Public Lab Research note


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Bridges between our community and our software contributors

by warren |

First some background: over the past six months, we've seen a dramatic shift in how code is produced at Public Lab. We've received new contributions to the PublicLab.org code repository from 57 new contributors since August 1, (counting both issue creators and coders) -- a much higher rate than previously: compare to the total of 147 contributors for the lifetime of this software project, which goes back four years. You can see some of this activity on GitHub Pulse.

This change gets back to some key problems that many open source software projects face. While free and open source projects are "open" to contributions, there's still a big gap between the people who use software and the people who make it.

We feel strongly that our community, which this website is intended to serve, has the clearest and best ideas for how it should work. So we're looking for ways to help non-coders (who are the majority in our community) have more of a voice in this process, and to expand the bridge between these groups!

We'd love your input and suggestions, both in the comments below, and on the upcoming OpenHour on software contributor outreach!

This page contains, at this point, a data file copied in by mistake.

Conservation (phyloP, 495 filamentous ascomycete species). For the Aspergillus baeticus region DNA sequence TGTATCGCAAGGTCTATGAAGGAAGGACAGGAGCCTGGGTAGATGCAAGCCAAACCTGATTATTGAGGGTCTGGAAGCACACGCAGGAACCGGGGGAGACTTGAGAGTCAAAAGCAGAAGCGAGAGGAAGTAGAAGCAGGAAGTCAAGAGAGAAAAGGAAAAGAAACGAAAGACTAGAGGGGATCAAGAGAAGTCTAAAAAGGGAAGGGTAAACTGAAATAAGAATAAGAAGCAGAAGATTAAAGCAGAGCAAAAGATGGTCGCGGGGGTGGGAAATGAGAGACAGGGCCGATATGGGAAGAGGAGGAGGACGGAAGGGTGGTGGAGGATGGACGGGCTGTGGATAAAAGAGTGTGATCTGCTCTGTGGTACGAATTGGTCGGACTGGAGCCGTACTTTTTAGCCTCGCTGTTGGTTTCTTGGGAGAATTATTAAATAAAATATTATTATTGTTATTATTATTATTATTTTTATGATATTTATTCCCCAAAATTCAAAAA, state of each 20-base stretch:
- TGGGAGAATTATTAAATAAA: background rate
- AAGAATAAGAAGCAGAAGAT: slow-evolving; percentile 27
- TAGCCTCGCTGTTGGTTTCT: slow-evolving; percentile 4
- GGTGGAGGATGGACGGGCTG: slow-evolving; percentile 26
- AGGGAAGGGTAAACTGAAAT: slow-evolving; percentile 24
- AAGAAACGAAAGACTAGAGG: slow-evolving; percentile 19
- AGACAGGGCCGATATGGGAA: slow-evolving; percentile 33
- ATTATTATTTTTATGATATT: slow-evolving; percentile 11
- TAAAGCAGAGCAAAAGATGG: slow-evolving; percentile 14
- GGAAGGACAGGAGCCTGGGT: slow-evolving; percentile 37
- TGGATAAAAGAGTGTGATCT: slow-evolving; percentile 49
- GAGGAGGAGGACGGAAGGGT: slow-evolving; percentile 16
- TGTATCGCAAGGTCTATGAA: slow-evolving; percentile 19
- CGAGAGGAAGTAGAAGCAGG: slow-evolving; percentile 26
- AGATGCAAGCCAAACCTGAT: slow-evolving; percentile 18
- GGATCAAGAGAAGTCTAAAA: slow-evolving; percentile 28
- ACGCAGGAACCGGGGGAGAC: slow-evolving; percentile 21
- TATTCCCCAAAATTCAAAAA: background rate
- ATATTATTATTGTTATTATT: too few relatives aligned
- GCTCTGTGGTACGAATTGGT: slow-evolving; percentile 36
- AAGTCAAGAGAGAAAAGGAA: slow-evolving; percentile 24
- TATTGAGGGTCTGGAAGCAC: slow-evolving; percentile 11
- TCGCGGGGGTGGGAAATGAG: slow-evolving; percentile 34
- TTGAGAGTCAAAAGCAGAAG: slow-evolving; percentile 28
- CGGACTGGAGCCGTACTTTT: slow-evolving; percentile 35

How it's supposed to work

In theory, how do you get help with a problem, or suggest a change?

  1. You file a bug report or a feature request
  2. If you can code, perhaps you learn how to edit the software yourself, and submit a change to the project maintainers (at Public Lab, that's me).
  3. The change is incorporated into the code and published.

The challenges

Of course, it's much more complicated. Many barriers and questions remain:

  • How easy is it to find and use the bug reporting form? (on Public Lab, you can find it here, listed in the footer of every page)
  • Which project do you send your request to (Public Lab has several)
  • How do you describe what you want or need, and what do you do when your issue gets "stuck"?
  • How easy is it to become a software contributor?

Those are -- relatively speaking -- the easier questions, and we've done a lot of work to make them simpler and more straightforward. But there are more:

  • How do code contributors know exactly what's wrong, and what's the best way to fix it?
  • How do we prioritize what fixes or features to work on?
  • How do we recruit new contributors to fix problems and add features?
  • Do you need to know how to write code to contribute? (hint: no!)
  • How do we know a proposed solution fits the problem?

Much of this has been tackled through our growing developer outreach program, and I've written about some of it from the coder perspective on Google's Summer of Code blog (to be posted at the end of November!). But the basics, borrowed from others in the open source outreach movement, are:

  • We make installing and testing the code really easy, and help new coders get started in a friendly and welcoming way.
  • We ask people to describe the problem as clearly as possible, separately from a possible solution.
  • We make issues themselves very welcoming; pointing at where in the code the problem lies, and suggesting possible fixes, even step-by-step.